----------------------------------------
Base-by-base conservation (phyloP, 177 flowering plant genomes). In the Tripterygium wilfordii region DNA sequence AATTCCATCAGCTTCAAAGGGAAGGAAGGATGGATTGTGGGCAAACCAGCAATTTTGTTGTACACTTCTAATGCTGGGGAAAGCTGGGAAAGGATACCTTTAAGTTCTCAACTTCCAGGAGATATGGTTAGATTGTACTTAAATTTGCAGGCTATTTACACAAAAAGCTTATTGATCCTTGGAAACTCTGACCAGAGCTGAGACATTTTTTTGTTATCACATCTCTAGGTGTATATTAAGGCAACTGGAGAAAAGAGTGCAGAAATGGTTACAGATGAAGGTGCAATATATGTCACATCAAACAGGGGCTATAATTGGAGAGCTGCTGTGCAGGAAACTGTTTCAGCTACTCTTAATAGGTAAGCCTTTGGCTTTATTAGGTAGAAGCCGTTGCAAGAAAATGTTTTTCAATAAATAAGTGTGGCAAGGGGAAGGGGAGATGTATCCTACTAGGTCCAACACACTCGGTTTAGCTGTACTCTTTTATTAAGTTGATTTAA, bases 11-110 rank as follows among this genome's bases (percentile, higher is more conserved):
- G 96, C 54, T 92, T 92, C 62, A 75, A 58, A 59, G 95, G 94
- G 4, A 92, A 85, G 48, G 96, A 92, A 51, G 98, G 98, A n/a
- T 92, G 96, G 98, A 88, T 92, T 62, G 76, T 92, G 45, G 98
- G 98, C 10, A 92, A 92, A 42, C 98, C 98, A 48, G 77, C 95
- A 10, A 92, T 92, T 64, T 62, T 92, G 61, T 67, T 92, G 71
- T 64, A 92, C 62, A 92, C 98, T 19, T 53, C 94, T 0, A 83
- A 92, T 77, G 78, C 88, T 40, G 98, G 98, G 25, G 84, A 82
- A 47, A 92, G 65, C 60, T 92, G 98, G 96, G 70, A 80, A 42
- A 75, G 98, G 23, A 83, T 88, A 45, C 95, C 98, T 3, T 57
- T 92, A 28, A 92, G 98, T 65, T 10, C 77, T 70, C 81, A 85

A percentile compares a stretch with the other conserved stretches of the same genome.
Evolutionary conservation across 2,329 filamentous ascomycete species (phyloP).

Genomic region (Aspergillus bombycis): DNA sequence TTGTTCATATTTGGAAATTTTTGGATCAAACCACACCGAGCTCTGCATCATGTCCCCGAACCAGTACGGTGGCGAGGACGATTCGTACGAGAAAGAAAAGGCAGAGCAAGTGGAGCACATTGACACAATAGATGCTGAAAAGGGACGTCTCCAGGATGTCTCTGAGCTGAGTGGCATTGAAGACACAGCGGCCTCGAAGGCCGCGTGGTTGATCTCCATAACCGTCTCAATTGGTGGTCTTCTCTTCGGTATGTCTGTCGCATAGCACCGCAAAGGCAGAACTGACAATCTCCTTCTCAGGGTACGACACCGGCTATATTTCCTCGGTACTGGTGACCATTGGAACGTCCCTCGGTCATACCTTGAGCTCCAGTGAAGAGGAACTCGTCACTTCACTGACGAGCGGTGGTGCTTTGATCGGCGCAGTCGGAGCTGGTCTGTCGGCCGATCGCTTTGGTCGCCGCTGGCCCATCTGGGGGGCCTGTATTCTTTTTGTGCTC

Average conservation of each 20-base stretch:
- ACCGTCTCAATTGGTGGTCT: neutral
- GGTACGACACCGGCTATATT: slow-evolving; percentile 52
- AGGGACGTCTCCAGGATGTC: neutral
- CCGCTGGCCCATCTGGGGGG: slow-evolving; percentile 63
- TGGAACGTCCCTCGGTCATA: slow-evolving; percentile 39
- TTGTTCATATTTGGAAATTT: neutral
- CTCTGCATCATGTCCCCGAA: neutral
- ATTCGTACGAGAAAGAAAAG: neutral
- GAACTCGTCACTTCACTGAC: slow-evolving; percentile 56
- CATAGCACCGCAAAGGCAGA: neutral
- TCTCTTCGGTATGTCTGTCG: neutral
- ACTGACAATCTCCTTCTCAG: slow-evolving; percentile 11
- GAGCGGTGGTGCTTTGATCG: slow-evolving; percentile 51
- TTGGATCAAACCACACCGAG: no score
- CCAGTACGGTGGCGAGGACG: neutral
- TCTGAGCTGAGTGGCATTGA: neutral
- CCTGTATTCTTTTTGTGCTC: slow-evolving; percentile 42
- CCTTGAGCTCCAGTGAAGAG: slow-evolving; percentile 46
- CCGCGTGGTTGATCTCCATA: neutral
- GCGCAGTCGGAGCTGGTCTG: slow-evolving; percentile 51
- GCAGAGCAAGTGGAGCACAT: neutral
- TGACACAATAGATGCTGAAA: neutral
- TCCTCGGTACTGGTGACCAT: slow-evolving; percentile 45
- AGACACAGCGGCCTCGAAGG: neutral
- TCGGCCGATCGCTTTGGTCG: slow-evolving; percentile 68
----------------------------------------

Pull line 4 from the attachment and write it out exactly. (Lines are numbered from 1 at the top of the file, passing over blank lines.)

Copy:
- T 92, G 96, G 98, A 88, T 92, T 62, G 76, T 92, G 45, G 98